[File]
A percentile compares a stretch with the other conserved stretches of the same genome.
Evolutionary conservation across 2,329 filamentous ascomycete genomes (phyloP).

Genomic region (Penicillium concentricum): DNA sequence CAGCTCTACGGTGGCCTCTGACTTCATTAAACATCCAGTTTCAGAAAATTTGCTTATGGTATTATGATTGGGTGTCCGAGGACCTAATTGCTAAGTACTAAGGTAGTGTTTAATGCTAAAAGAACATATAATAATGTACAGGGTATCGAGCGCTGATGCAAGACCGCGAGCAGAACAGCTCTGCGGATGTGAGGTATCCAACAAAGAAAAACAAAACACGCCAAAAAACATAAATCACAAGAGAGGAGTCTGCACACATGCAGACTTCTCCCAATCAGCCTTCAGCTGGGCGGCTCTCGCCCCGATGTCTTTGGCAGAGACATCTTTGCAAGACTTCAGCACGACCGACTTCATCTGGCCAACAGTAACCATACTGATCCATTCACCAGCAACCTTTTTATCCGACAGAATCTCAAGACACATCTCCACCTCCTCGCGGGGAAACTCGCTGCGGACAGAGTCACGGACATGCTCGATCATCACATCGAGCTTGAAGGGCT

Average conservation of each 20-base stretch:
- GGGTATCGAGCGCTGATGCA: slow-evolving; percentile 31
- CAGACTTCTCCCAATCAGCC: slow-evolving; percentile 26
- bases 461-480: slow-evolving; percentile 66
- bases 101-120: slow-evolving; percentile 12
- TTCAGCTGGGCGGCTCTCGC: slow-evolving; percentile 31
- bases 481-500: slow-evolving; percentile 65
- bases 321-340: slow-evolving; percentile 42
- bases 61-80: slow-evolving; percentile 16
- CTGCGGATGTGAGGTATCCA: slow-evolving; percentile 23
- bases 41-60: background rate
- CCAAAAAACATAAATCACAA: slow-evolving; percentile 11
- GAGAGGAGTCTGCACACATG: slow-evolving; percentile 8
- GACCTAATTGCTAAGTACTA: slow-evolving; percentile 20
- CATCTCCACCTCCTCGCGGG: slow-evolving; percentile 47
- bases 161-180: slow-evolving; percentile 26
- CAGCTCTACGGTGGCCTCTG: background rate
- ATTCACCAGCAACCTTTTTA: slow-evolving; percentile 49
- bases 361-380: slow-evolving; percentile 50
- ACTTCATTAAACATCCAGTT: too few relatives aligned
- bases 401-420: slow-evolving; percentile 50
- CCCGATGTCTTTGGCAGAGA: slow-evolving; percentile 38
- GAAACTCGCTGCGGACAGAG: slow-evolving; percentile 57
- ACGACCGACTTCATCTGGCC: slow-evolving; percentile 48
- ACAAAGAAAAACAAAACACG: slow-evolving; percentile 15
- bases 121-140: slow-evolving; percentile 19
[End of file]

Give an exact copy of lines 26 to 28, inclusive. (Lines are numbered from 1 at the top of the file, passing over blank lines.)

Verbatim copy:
- GAAACTCGCTGCGGACAGAG: slow-evolving; percentile 57
- ACGACCGACTTCATCTGGCC: slow-evolving; percentile 48
- ACAAAGAAAAACAAAACACG: slow-evolving; percentile 15